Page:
When will Florida wake up and stop wasting money and harming young people’s lives?
From the Sun Sentinel:
But more than a thousand pages of public records obtained by the Sun Sentinel raise questions about the private company’s management of its six charter high schools, including five in South Florida, which are publicly funded but independently operated.
Many of the company’s schools have been investigated and asked to return public dollars. Three have closed. Local, state or federal officials have flagged academic or other problems at Mavericks schools, including:
• Overcharging taxpayers $2 million by overstating attendance and hours taught. The involved schools have appealed the findings.
• Submitting questionable low-income school meal applications to improperly collect $350,000 in state dollars at two now-closed Pinellas County schools.
• Frequent academic errors that include skipping state tests for special-needs students, failing to provide textbooks and using outdated materials.
The schools are overseen by volunteer governing boards, which pay the West Palm Beach-based company to manage the schools’ academics, finances and operations.
Administrators defended the schools, despite the financial issues and low grades.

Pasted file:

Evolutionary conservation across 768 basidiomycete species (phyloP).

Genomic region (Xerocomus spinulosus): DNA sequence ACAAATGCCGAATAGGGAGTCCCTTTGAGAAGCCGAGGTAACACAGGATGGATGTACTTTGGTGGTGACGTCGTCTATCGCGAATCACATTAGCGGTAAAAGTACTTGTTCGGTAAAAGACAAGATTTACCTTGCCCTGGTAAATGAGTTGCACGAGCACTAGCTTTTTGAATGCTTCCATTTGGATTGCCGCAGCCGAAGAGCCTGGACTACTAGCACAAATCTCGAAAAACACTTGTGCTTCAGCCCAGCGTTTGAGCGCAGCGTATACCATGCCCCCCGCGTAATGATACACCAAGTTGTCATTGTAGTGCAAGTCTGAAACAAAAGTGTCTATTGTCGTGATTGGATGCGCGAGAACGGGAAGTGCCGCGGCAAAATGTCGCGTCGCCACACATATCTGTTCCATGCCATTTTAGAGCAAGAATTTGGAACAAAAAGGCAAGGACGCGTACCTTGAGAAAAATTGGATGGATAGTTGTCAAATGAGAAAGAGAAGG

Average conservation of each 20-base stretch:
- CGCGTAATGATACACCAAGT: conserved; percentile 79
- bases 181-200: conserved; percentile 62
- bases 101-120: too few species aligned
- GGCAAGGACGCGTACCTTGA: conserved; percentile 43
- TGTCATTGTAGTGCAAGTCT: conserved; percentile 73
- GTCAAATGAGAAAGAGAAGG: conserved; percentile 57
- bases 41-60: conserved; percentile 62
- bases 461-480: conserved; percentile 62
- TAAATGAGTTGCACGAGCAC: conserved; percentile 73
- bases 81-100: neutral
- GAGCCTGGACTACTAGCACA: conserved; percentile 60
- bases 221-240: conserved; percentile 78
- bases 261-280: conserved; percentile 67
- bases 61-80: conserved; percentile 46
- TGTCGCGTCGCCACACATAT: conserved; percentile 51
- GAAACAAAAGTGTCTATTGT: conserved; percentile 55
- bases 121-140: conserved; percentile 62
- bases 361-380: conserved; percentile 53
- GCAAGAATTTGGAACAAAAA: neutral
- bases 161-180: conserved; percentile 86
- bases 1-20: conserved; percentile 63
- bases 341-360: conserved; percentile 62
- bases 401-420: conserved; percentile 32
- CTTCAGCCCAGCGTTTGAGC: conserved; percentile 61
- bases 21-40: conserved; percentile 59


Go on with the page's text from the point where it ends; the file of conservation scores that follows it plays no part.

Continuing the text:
Mavericks schools have been repeatedly cited for flawed enrollment and attendance numbers, which Florida uses to determine how much public money charter schools get.
The Miami-Dade school district counted no more than 200 students during four visits to the Homestead school in February 2011. Yet the school had reported a 400-student count and 100-percent attendance on those days, the district found.
A Broward school district official discussed a similar discrepancy in a June 2012 email to district staff members. Broward school district officials accused the Fort Lauderdale school of inflating attendance numbers, according to the email.
An audit released by the Palm Beach County school district in 2013 found 300 discrepancies between the attendance records logged by teachers and those reported to the school district, and no evidence that 14 students enrolled by the Palm Springs school were actually taking classes, the report states. The school was forced to return $158,815…..
Jim Pegg, who oversees charter schools for Palm Beach County school district, “said problems with Mavericks in Education have frustrated district officials. State charter-school laws do not address the performance of management companies.
“The statute doesn’t give any kind of authority to hold those management companies accountable; we can only hold the schools accountable,” Pegg said. “We need to be able to have some authority with [management companies]. They are the ones taking the tax dollars.”
From Diane Ravitch: Mavericks and the many other for-profit management companies flooding Florida are an integral part of former Governor Jeb Bush’s “Florida miracle.” The schools can be accountable, but the management company that gets paid cannot be held accountable.